"Really, I wasn't supposed to recover the ball," Reis told NFL Films. "All week, it had been Roman Harper that would recover the ball, and I kind of looped behind, just in case it popped out or something like that."

Brees recalled the ensuing madness to NFL Films: "I've never seen a pile-up like that; I've never seen it take that long to pull everybody off the pile. But the fact that it was taking place on our sideline? That was big. So many guys (were saying) 'Saints ball! Saints ball!' "

Saints ball indeed. Game on, Peyton.

With the fantastic field position, Brees began driving the offense and the nation began to believe that an upset could be brewing. Pierre Thomas' beautiful catch, run and dive into the end zone put America's team (for a day, anyway) up 13-10.

OK, wait a second. Does a successful onside-kick recovery officially count in the stat sheet as a turnover? No, not according to NFL rules. But, while this play wasn't recorded as a takeaway, the Saints did take away a possession from Manning, who had just claimed his NFL-record fourth MVP award one month prior. Keeping it out of that guy's hands? Yeah, kind of beneficial. Not to mention, getting the ball at midfield carried the same field-swapping effect as corralling a pick or recovering a fumble. So, whether you consider this a turnover or a dash of special teams genius, it really was a takeaway -- a takeaway that directly impacted the outcome of the Super Bowl.

Anyhow, New Orleans suddenly led the mighty Colts! Fun ... engrossing to millions ... and shooooort-lived.

Manning immediately responded with a 10-play, 76-yard touchdown drive, coolly completing five of his six passes for 52 yards. Meanwhile, Colts tight end Dallas Clark continued to wage war on the men in black, white and old gold. The Saints were the sentimental choice to win it all. Manning and Clark weren't feeling sentimental at that point.

But the Colts weren't the only team with a dynamic signal caller, that's for sure. Brees, who supplanted Peyton's dad as the most beloved QB in franchise history, marched the Saints on drives of 37 and 59 yards, leading to another Hartley field goal and a Jeremy Shockey touchdown -- yes, that Jeremy Shockey -- to go up 24-17. The latter drive included an as-close-as-it gets, successful two-point-conversation snag-and-roll by Lance Moore.

All of this set the table for an epic moment that undoubtedly brought a smile to Parcells' face. Payton's ex-boss, and all those Saints fans back in Louisiana that knew the value of a good turnover, witnessed the most relevant Super Bowl interception this side of Malcolm Butler.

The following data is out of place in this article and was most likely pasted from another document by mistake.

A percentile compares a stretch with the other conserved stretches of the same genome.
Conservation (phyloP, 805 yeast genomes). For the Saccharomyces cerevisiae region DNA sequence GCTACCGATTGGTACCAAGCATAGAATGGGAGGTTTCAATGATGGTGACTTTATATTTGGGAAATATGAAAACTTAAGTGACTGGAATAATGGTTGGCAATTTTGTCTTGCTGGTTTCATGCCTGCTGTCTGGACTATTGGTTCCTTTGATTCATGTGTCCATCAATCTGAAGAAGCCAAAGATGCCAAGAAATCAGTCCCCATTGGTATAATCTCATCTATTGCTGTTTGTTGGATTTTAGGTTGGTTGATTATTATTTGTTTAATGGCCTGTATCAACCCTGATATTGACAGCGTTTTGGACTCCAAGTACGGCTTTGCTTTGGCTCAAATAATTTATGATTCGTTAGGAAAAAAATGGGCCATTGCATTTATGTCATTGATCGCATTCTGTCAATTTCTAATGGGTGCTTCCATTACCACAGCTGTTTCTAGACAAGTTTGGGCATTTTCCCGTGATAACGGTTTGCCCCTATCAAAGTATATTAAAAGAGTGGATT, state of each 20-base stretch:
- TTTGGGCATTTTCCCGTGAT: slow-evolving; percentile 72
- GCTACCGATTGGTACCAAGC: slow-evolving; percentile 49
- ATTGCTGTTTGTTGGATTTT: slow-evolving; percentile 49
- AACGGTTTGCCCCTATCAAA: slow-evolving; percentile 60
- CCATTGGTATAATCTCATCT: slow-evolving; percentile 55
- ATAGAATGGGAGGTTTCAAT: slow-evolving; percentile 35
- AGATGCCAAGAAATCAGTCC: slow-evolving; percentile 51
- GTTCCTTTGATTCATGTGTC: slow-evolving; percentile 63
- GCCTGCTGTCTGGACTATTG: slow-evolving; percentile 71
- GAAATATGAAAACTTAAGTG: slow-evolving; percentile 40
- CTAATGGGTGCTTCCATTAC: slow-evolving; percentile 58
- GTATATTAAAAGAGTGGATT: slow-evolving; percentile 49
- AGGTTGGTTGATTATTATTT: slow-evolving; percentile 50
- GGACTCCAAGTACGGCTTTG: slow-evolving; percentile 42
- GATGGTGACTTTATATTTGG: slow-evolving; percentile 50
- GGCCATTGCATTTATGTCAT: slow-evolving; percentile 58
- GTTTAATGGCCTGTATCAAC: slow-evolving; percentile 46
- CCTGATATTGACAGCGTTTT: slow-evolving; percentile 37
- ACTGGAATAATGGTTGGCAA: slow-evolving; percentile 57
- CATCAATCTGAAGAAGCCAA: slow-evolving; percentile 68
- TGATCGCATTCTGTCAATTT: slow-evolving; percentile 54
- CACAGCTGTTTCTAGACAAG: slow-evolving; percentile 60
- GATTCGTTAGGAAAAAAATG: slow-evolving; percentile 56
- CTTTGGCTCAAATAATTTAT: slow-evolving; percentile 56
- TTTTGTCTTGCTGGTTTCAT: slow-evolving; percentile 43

Trailing by seven with less than six minutes remaining -- and 70 yards to paydirt -- Manning got possession and proceeded to calmly hit Pierre Garcon and Reggie Wayne twice apiece, before putting another ball right on Austin Collie to saddle the Colts up at the New Orleans 31 for a third-and-5. Having seen several slants throughout the game, linebacker and defensive leader Scott Fujita, who was mic'd up for NFL Films, warned Tracy Porter to look for quick, in-breaking routes.

Warning heeded. On the game's definitive play, Porter pulled a Butler -- five years in advance -- jumping the route and bringing a recently Hurricane-ravaged city sheer joy, yard by yard, 74 of them to the house.

Ballgame.

And yet another matchup decided by the simplest formula in the sport: More takeaways than giveaways = taking home the spoils.

Did you know?

The Saints (13-3) and Colts (14-2) combined for 27 wins during the 2009 regular season, tied for the third-highest total among Super Bowl combatants. The other two Super Bowls featuring teams with 27 combined regular-season wins: XXXIX between the 2004 Eagles (13-3) and Patriots (14-2); XXVI between the 1991 Redskins (14-2) and Bills (13-3).

So, which Super Bowl Sundays featured even more regular-season domination?

Second place goes to XXXIII, a matchup between the 1998 Broncos (14-2) and Falcons (14-2).

And the premier Super Bowl matchup of all time -- at least in terms of regular-season behemoths -- remains XIX, which pitted the 1984 49ers (15-1) against the Dolphins (14-2). That's a staggering 29 regular-season wins (math!) between them. San Francisco bested Miami in that matchup, 38-16, at Stanford Stadium.

Follow Elliot Harrison on Twitter @HarrisonNFL.